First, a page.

It’s the age old dilemma facing just about anyone who’s ever had to get a new car; Should You Buy or Lease Your Next Car?
As is the case with every other common dilemma, there is no ‘absolute’ answer. Each option has it’s own set of pros and cons, and it all depends on a set of personal financial circumstances.
First, your finances. Affordability is clearly key, and you need to ask the question of how stable is your job and how healthy is your general financial situation. The short-term monthly-cost of leasing is significantly lower than the monthly payments when buying: you only pay for “the portion” of the vehicle’s cost that you use up during the time you drive it.
Lease or finance. A lot of times the decision comes down to nothing more than personal preference.
I happen to be the person who prefers to lease a vehicle, simply because I don’t want to drive the same car for longer than about 3 years, and I don’t have the time, nor do I want to go through the hassle of selling a car every 3 years.
When I lease, I do so for 36 months. When the term is up, I simply drive the car back to the dealership, and pick out a new one.
But that’s my preference.
If you have a lot of cash up front, you can opt to make the down payment, plus taxes, in cash or rolled into a loan and the interest rate determined by your loan company.
Buying effectively gives you ownership of the car and that feeling of “free driving” that goes with having your own transportation.
If, say, you want to get into luxury models but can’t afford the upfront cash of purchasing the vehicle then you’re a good candidate for leasing. Unlike buying, it gives you the option of not having to fork out the down payment upfront, leaving you to make lower payments that are sometimes similar to the interest rate on a financed loan.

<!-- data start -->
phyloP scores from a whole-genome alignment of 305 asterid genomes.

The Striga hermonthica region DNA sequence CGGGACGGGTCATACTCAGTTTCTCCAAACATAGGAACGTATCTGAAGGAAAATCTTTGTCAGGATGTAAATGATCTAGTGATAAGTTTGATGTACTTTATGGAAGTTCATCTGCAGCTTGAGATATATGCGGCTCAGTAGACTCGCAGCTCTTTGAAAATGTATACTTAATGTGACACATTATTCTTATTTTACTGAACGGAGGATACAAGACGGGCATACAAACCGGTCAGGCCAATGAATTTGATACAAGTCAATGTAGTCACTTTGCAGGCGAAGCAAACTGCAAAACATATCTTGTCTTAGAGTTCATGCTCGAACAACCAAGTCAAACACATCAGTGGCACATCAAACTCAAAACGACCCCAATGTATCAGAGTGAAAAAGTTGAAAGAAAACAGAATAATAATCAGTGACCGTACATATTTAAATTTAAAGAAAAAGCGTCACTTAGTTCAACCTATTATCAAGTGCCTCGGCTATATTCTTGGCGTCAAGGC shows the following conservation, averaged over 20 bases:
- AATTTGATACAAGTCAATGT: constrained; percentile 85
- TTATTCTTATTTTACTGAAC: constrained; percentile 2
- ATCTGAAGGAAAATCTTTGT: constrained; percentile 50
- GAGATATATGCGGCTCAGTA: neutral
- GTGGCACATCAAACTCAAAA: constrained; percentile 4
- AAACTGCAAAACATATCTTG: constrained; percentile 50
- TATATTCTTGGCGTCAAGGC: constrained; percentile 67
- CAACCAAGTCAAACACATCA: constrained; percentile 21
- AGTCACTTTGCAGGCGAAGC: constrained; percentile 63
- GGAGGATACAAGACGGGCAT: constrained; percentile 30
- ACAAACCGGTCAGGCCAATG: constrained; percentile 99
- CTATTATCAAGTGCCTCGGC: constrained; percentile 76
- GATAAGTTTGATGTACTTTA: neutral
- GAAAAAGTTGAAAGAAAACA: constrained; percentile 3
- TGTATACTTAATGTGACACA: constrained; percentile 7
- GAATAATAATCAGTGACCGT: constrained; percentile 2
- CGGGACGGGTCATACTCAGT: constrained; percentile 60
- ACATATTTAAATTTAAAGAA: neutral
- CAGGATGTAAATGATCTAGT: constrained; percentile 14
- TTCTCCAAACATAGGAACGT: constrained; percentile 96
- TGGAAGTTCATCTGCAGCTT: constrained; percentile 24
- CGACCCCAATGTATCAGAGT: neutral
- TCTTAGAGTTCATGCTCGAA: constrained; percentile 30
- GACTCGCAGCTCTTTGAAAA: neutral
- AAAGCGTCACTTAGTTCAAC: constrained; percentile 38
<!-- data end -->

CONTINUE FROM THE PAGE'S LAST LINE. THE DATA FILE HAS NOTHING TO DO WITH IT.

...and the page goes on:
These benefits do come at a cost; terminating a lease early or defaulting on your monthly lease payments will result in stiff financial penalties that can ruin your credit. You need to make sure you carve out the monthly lease payment in your budget for the foreseeable future, at least for the term of the lease.
Besides the financial aspect, making a ‘buy or lease’ decision depends on your own particular lifestyle choices and preferences. Think about what the car means to you; are you the sort of person to bond with the car or would
you rather have the excitement of something new (like me)?
If you want to drive a car for more than three to five years, negotiate carefully and buy the car you like.
If, on the other hand, you don’t like the idea of ownership and prefer to drive a new car every two to three years then you should lease.
Next, factor your transportation needs. How many miles do you drive a year? How meticulously do you maintain your cars?
If you answer is “I drive 40,000 miles a year and I don’t really care much about my cars because I don’t mind
dealing with repair bills”, then you’re probably better off buying.
Leasing is based on the assumption of limited-mileage, usually no more than 12,000 to 15,000 miles a year, and wear-and-tear considerations. Unless you can stay within the allotted mileage limits, and keep the car in a good condition by the end of your lease, you might incur hefty end-of-lease costs.